A local gallery owner, whose burgeoning breakdance and graffiti career was cut short by a Parish Hall Inquiry, has brought five works by Banksy to Jersey in a return to his "roots."
The works are being featured in Private & Public's latest exhibition, 'Urban Interventions', which also sees the likes of Keith Haring and Invader hung alongside local street artists Bluntroller and Midnight Industries.
Express went to check it out...
Even before entering the exhibition, the tone is set from the outside of Somerville House. The gallery's outer columns have been transformed by Olly Killip - also known as Bluntroller87 - with sprayed add-ons, including a quirky take on the Genuine Jersey logo and one of his signature subversive banknotes.
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Inside the gallery's exhibition hall, the main wall has been covered in a distinctie Keith Haring pattern.
Front and centre is one of the American's artist's 'Black and White Dog' styles, surrounded by several of Banksy's works - 'HMV Dog' (the iconic canine - but with a bazooka), transformed traffic sign 'Flood Rat', 'Nola (Orange Rain)' and the flower-throwing rioter of 'Love is in the Air'.
The main event, however, is the glass case housing 'Parachute Rats' - an authentic bus stop sign transformed with three sniffing rodents.
Open until 18 October, 'Urban Interventions' also includes works from Pure Evil, Nick Walker and Miss Bugs.
Pictured: 'Parachute Rats' by Banksy (2003).
The selection might seem like a departure from the offering the gallery usually presents, but Director Chris Clifford explained it feels like a homecoming of sorts for him.
The self-confessed "middle-aged middle-class white man" says people might not believe it upon seeing him, but Chris fondly recalls a time when he would stroll down King Street in a Ellesse tracksuit with a piece of lino under his arm.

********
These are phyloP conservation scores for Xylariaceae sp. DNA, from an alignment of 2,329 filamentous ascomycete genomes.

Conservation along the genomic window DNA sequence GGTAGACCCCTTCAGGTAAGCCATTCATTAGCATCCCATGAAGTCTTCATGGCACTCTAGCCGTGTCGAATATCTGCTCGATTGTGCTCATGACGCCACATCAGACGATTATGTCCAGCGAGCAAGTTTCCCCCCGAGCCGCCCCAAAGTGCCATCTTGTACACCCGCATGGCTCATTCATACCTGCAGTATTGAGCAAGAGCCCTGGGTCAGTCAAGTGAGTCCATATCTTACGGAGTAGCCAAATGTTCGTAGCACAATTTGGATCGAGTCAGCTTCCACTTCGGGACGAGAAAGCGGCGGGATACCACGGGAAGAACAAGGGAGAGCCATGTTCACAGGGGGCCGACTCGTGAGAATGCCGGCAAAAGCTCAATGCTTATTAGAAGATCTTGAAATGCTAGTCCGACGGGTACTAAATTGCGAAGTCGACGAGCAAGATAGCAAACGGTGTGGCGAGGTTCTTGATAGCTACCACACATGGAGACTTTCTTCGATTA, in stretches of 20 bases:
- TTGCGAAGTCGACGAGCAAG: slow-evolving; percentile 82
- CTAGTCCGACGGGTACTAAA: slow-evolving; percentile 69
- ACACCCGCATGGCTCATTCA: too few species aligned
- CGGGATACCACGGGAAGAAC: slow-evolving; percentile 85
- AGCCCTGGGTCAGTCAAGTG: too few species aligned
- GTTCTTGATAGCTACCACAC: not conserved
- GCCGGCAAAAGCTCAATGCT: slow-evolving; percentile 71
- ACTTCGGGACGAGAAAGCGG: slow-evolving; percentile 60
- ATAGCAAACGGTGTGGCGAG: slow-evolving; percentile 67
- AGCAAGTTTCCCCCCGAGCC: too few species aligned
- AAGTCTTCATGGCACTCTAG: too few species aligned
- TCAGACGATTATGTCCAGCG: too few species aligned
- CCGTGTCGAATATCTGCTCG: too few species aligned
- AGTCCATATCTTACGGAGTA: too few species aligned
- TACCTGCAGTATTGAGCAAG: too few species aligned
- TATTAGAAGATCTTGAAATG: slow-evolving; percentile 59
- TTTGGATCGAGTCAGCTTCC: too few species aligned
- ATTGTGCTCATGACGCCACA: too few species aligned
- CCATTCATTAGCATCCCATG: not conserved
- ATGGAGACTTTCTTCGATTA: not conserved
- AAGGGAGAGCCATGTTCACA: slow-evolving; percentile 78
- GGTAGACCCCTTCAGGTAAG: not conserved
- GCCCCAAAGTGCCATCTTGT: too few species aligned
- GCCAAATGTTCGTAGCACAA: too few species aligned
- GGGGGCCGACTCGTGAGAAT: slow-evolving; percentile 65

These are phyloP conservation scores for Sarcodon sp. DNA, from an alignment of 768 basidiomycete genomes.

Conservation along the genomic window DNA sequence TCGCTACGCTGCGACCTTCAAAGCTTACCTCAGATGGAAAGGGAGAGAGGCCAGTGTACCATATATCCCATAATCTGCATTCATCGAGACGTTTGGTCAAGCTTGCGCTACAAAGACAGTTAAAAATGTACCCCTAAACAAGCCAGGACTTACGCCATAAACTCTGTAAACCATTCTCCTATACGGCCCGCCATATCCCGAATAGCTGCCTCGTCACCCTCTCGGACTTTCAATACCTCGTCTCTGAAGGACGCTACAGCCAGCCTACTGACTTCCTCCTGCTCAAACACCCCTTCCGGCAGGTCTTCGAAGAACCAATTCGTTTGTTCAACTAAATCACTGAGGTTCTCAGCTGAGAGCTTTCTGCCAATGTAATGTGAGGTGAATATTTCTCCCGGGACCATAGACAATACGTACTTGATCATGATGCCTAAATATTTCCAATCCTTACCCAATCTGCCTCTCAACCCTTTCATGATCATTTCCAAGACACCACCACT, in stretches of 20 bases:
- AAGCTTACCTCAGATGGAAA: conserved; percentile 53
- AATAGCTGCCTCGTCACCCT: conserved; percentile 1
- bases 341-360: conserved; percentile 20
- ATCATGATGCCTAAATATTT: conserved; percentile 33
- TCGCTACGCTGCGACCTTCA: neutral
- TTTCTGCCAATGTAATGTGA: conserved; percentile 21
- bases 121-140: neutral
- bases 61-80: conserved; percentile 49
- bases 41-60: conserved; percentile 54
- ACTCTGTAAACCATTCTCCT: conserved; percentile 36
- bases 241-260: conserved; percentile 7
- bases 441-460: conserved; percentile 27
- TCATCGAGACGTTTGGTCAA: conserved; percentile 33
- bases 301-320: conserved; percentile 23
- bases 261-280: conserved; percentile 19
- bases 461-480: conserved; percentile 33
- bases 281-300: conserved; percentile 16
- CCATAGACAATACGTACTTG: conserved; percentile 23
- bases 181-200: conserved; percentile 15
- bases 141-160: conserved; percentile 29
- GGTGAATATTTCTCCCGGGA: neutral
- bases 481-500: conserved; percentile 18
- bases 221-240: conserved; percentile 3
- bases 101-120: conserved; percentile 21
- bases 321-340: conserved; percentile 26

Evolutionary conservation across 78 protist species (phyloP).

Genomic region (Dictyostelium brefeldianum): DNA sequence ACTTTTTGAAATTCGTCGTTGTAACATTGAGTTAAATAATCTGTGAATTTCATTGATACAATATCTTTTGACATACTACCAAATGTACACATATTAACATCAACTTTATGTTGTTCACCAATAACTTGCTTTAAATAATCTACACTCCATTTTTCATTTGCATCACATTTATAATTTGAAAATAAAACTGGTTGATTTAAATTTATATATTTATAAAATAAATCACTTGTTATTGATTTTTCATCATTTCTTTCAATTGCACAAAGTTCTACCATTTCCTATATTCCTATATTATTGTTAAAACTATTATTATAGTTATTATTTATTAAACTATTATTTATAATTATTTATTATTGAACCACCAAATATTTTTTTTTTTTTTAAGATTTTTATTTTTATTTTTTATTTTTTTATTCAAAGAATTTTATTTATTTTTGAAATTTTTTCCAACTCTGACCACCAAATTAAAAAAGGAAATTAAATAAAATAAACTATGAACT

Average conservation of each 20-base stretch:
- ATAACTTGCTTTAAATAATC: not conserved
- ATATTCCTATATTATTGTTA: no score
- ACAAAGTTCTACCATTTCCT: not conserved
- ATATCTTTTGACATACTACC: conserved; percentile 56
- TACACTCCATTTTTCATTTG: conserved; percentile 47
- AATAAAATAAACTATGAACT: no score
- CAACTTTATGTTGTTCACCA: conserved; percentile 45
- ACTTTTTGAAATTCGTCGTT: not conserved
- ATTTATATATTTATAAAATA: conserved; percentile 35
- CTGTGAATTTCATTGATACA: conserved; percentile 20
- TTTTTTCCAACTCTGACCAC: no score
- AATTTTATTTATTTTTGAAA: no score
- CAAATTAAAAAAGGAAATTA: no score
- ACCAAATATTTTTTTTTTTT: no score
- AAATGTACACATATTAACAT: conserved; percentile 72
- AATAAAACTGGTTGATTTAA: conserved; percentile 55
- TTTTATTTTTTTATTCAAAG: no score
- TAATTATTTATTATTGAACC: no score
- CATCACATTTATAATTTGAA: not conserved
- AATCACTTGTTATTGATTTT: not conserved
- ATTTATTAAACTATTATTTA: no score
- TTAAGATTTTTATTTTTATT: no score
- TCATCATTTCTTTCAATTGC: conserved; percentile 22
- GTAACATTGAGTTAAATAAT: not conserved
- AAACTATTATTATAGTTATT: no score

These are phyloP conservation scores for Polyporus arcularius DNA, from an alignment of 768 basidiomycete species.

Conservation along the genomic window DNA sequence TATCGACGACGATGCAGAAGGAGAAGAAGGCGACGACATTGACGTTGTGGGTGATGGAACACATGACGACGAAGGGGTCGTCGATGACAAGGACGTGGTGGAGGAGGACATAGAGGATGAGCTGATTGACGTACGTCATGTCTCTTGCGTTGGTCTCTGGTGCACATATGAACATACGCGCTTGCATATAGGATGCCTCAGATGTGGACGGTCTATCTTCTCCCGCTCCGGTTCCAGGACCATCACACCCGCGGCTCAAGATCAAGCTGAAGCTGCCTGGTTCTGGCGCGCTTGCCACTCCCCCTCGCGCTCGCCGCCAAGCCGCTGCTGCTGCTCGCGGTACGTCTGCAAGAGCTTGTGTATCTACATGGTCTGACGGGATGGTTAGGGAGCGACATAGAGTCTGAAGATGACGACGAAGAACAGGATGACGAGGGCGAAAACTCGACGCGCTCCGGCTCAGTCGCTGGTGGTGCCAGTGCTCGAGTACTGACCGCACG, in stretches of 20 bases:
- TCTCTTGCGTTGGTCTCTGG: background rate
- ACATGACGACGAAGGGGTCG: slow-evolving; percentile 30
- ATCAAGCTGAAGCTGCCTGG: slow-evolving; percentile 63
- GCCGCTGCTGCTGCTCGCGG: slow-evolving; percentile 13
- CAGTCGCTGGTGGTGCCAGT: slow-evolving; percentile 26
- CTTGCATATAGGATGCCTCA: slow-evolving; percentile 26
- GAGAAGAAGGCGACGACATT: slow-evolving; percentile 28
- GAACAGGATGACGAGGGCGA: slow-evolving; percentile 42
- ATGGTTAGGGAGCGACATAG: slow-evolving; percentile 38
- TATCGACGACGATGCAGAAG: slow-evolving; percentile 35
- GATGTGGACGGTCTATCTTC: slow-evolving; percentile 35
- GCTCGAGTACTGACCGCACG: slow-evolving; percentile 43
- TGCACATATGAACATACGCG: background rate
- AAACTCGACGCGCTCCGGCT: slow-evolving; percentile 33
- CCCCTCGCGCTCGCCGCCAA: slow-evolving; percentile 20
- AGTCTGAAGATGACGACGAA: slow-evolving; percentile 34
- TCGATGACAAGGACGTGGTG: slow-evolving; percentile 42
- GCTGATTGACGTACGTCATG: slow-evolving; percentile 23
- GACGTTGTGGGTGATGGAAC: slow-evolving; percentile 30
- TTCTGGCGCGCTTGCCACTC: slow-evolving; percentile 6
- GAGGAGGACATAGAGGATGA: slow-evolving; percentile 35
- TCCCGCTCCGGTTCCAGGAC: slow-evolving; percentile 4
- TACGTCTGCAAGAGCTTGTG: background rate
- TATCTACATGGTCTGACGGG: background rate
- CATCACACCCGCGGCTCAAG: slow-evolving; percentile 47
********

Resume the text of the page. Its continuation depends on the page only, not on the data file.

As a young teenager, he could be seen body-popping, breakdancing and spinning around on a piece of lino in Queensway House outside Lady Jane Records as part of the 'Lockage Crew'.
Pictured: The exhibition features works from Banksy and Keith Haring among others.
"Making graffiti, tags and burners was a natural extension of that cultural phenomenon, but my career as street artist was quickly brought to a close following a Parish Hall Inquiry," he added.
Mr Clifford admitted the hip hop culture "fascinated" him and was the first thing he really "got into".
"Some 35 years later I am delighted to bring this world class exhibition to Jersey containing examples of street artists such as Banksy and Keith Haring," he said.
"It has taken many months to source these very rare and highly collectable artworks, so I hope that people will take the time to make a visit to the gallery."
Pictured: The exhibition can be seen at Private and Public until 18 October.
The gallery director has been equally fascinated to see Banksy's work evolve from that of a street 'vandal', to street art and finally fine art, which has reached "investment grade".
"This feels like the right time," Mr Clifford said of the decision to stage 'Urban Interventions' now.
"People like Banksy have currency because they critique the world in a way people can understand. People get it."
Learn more about Jersey's 'hidden' art investment scene, and the art of a deal by reading this month's Connect Magazine here.
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